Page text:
While Aristion and his party were able to stave off the Roman attackers for some time, they eventually surrendered after their water ran out and after they had heard of the Pontic defeat at the Battle of Chaeronea (Perhaps late Spring). They were all executed shortly after their surrender.[12]

Consequences[edit]

After routing the Pontic army at the Battle of Battle of Chaeronea, Sulla had another victory at the Battle of Orchomenus the following year. Sulla and Mithridates VI of Pontus finally got together in 85 BC to sign the Treaty of Dardanos, concluding the First Mithridatic War.

Sulla's army took Athens on the Kalends of March,[13] in the consulate of Marius and Cinna, February 12 86 BC. The siege of Athens was a long and brutal campaign, Sulla's rough battle hardened legions, veterans of the Social War thoroughly devastated the city. Athens had chosen the wrong side in this struggle, portrayed as a war of Greek freedom against Roman domination.[14]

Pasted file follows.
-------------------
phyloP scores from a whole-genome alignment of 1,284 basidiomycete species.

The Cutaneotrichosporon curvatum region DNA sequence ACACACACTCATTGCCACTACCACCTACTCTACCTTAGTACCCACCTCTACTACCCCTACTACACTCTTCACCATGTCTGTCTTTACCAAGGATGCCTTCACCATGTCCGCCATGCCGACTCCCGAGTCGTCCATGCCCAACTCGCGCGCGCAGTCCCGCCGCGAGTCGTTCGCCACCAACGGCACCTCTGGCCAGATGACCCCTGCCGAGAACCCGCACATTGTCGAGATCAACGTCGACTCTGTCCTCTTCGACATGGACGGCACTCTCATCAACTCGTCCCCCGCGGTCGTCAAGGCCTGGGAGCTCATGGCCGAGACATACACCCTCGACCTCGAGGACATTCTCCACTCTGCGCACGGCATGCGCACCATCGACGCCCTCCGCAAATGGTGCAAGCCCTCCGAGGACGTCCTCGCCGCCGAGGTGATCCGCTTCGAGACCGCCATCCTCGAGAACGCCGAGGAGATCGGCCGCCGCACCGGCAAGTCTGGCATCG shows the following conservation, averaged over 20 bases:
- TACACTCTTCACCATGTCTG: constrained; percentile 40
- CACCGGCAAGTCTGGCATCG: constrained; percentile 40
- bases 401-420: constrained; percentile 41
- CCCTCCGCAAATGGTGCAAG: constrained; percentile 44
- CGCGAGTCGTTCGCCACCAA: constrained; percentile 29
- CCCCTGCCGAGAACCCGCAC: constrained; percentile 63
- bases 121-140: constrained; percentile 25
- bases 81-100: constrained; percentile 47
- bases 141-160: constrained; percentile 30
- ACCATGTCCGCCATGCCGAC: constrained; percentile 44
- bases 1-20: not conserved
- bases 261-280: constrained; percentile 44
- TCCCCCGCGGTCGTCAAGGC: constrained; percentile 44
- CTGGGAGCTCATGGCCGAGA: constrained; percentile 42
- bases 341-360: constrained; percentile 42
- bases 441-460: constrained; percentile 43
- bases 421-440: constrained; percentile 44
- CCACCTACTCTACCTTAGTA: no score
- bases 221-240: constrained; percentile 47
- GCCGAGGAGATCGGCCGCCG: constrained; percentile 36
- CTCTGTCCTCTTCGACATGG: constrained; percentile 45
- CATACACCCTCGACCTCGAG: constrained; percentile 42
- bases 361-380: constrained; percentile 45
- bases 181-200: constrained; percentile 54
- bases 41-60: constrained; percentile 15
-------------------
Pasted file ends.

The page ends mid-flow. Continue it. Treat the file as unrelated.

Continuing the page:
It was punished severely, a show of vengeance that ensured Greece would remain docile during later civil wars and Mithridatic wars.[15][16]

See also[edit]

References[edit]

  1. ^ Plutarchus, Lucius Mestrius. The Life of Sulla. Book 12. p. 2. 
  2. ^ Paterculus, Marcus Velleius. Historiae Romanae ad M. Vinicium Libri Duo, II, 23.3. 
  3. ^ Plutarchus, Lucius Mestrius. The Life of Sulla. Book 12. p. 1. 
  4. ^ Alexandrinus, Appianus. The Mithridatic War. Rome. p. 22. 
  5. ^ Wikipedia contributors, "Lucius Cornelius Sulla," Wikipedia, The Free Encyclopedia, http://en.wikipedia.org/w/index.php?title=Lucius_Cornelius_Sulla&oldid=543770299 (accessed March 27, 2013).